While hospitals remain focused on restoring health to their patients, they must not let their defenses down when it comes to robust cybersecurity practice that safeguards their patients’ information.
In 2019, hospitals have grown more vulnerable to cyberattacks than any other type of organization. Outdated data systems, lack of experienced personnel, highly valuable data and the enticing prospect of ransoms paid for patient data are drawing cybercriminals to the health care market in record numbers. Ransomware attacks on health care organizations are predicted to quadruple between 2017 and 2020, growing fivefold by 2021.
It can be daunting to comply with regulations under HIPAA and other mandates governing Protected Health Information (PHI) in the time-sensitive environment of treating serious injuries and disease. It’s equally challenging to build defenses against cyberattacks that grow increasingly sophisticated, with a more compelling profit motive. Personal health information is 50 times more valuable on the black market than financial information; and stolen patient health records can fetch upwards of $60 per record. That’s up to 20 times more than credit card information.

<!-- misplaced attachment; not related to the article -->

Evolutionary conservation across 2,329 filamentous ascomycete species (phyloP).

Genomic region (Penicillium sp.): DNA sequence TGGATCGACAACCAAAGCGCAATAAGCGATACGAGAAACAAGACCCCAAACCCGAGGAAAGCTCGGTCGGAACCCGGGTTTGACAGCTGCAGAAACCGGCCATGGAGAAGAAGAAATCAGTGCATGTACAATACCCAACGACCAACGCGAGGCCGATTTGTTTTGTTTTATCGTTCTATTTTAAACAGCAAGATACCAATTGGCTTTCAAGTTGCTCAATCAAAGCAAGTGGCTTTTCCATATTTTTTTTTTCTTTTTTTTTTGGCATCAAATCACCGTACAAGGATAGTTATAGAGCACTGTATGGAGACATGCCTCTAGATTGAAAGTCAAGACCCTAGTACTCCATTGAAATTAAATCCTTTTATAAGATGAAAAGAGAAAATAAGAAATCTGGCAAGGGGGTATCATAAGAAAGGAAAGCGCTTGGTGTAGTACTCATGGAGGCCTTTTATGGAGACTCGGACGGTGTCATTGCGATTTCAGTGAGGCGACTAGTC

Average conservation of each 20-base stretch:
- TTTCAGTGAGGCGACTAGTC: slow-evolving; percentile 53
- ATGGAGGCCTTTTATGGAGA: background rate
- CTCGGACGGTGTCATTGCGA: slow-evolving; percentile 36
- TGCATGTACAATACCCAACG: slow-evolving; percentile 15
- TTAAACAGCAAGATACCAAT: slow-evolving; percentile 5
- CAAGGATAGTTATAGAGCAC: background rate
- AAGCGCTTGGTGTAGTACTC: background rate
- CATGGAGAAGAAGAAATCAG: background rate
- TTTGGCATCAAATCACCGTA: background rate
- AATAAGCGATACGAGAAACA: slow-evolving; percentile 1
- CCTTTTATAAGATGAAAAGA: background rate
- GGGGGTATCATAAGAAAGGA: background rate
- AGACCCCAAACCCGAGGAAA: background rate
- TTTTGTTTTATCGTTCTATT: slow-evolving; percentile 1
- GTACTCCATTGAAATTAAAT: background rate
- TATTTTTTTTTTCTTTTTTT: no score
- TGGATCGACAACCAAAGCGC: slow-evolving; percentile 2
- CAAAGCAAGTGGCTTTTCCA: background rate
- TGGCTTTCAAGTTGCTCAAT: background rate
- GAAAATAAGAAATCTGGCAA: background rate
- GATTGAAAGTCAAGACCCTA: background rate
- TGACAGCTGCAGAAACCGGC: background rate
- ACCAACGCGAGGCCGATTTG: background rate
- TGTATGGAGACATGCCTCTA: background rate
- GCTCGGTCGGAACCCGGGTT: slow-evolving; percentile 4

With rapidly shifting regulations and mounting demands on organizations, determining which policies to implement, and when, can tax resources in terms of both money and time. For example: should hospitals require two-factor authentication each time an emergency room physician logs into medical records, when time is of the essence? Weak and shared passwords may be easy to remember; but do they have a hidden cost? These security practices, plus vulnerabilities in code, expose hospitals to perpetrators intent on hacking troves of patient data.
It’s critical for hospitals to focus attention and resources on strengthening cybersecurity and calibrating their controls with compliance.